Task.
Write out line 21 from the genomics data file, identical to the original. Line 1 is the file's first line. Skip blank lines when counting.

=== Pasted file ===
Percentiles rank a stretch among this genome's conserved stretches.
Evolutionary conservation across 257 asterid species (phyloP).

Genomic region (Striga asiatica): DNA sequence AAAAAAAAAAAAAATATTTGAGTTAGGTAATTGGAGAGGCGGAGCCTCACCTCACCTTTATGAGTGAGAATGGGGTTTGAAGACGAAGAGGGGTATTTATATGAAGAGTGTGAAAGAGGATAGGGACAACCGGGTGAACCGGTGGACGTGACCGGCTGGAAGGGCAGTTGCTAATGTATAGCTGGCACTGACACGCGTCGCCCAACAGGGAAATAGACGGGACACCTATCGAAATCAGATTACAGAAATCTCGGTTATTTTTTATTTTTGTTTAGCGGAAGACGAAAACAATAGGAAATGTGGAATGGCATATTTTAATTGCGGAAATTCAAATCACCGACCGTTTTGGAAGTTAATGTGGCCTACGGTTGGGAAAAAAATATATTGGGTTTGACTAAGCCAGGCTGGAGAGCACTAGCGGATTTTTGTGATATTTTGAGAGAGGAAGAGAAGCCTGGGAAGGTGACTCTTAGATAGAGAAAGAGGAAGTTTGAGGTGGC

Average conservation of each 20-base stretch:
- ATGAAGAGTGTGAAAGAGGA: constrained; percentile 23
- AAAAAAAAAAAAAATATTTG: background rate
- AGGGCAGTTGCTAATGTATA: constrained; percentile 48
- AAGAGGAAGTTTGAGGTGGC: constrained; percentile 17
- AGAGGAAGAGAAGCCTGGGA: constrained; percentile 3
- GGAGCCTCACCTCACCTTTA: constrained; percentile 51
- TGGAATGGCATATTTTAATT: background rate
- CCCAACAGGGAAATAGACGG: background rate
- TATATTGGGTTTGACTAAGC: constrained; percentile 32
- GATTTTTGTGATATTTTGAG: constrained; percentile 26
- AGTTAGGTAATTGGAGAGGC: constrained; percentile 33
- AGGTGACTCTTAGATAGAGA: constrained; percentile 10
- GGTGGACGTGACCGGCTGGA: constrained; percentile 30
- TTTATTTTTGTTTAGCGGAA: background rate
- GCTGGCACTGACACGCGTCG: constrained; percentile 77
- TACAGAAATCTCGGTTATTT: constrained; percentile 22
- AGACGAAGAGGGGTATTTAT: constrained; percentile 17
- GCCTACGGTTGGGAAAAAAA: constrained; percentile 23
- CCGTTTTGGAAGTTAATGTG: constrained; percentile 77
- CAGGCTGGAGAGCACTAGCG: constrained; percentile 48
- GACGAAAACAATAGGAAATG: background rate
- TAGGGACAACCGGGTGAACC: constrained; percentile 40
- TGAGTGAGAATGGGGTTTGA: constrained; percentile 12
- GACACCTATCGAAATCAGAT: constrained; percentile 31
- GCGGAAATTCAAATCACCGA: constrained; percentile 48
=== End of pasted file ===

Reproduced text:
- AGACGAAGAGGGGTATTTAT: constrained; percentile 17